EPoS, E-commerce, Mobile, Websites, Graphic Design
In San Francisco literally as I write this post, the marketing team and top level execs at Apple, are preparing for what could be the biggest press conference in the company’s history.
What’s more important however, is that today’s product launch is perhaps even more crucial than that of the original iPhone back in 2007. The iPhone range of products currently makes up such a huge percentage of Apple’s hardware sales that the success of it’s latest iteration is absolutely vital to the company.
During the last couple of years, Apple has seen increased competition in the smartphone sector from companies like Samsung, HTC and more recently the Nokia/Microsoft tie-up. It’s a challenge to their dominance that so far Apple has managed to rebuff but with a growing public annoyance at their bullyboy tactics they really need a product to win back the hearts and minds of consumers who may be starting to look elsewhere.
For the best part of two years now, Apple has been mired in endless patent disputes with Samsung and even now a grocery store in Poland who are using a similar logo to the technology giant. But away from the spotlight competitors like Nokia, HTC and Motorola have all been developing devices that offer consumers a real alternative to the iOS software platform and technical advancements that actually make the current iPhone lineup looking pretty basic.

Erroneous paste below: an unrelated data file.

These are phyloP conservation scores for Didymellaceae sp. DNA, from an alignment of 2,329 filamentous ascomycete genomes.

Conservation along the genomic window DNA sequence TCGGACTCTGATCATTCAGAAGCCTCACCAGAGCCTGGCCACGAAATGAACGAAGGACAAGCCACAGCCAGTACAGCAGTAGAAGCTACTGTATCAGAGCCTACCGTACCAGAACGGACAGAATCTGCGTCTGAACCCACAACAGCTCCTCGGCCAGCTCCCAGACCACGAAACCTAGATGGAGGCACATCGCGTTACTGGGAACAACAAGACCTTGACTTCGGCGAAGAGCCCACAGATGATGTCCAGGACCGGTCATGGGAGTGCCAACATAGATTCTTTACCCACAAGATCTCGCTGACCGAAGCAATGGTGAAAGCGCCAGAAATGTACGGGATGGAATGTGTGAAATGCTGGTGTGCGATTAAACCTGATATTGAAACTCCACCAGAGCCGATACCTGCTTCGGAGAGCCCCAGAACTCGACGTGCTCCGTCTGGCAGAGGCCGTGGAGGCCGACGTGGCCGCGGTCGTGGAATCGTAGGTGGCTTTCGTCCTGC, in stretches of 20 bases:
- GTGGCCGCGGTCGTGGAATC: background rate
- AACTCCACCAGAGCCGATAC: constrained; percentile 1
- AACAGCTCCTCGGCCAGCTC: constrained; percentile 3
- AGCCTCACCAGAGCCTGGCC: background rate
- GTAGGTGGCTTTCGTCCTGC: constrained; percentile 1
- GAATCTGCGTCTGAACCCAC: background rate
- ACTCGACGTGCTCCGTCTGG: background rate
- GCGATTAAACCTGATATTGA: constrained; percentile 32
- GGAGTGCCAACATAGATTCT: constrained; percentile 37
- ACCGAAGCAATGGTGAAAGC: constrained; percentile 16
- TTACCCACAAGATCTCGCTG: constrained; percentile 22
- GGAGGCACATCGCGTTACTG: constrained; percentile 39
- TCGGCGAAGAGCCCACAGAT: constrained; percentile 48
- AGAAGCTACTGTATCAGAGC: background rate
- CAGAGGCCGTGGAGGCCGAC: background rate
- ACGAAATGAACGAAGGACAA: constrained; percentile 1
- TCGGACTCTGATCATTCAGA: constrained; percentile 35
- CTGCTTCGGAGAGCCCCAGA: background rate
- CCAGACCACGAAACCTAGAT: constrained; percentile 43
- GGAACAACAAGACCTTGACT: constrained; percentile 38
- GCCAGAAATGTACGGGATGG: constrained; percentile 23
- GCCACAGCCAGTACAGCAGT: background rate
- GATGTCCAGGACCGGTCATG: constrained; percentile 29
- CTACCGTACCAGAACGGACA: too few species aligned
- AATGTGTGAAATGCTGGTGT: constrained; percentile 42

I’ve made no secret of my own love of the Nokia Lumia line up and more importantly its use of the gorgeous looking Windows Phone OS, now in its 8th version. But I think it’s the combination of software and hardware that Nokia, Motorola and Samsung all offer which makes the hefty price tag of ANY Apple device difficult to justify, particularly when the economy is stuck in a global double-dip recession.
Of course Apple will always have its ‘fanboys’ who will always buy their products no matter what, but I think Apple will have to pull out something pretty special today if they are going to continue to dominate the smartphone market as they have done since 2007. If they decide to take Amazon’s approach with the Kindle Fire and lead the show on price, then they could grab people’s attention more than say a 24 mega pixel 3D camera, but I think they’ll probably stick to what they know best and deliver a well made (forgetting the iPhone 4 antennae fiasco), stylish, and highly desirable piece of tech.
Would I want one? – of course
Would I buy one? – probably not, unless they do a seriously attractive trade-in deal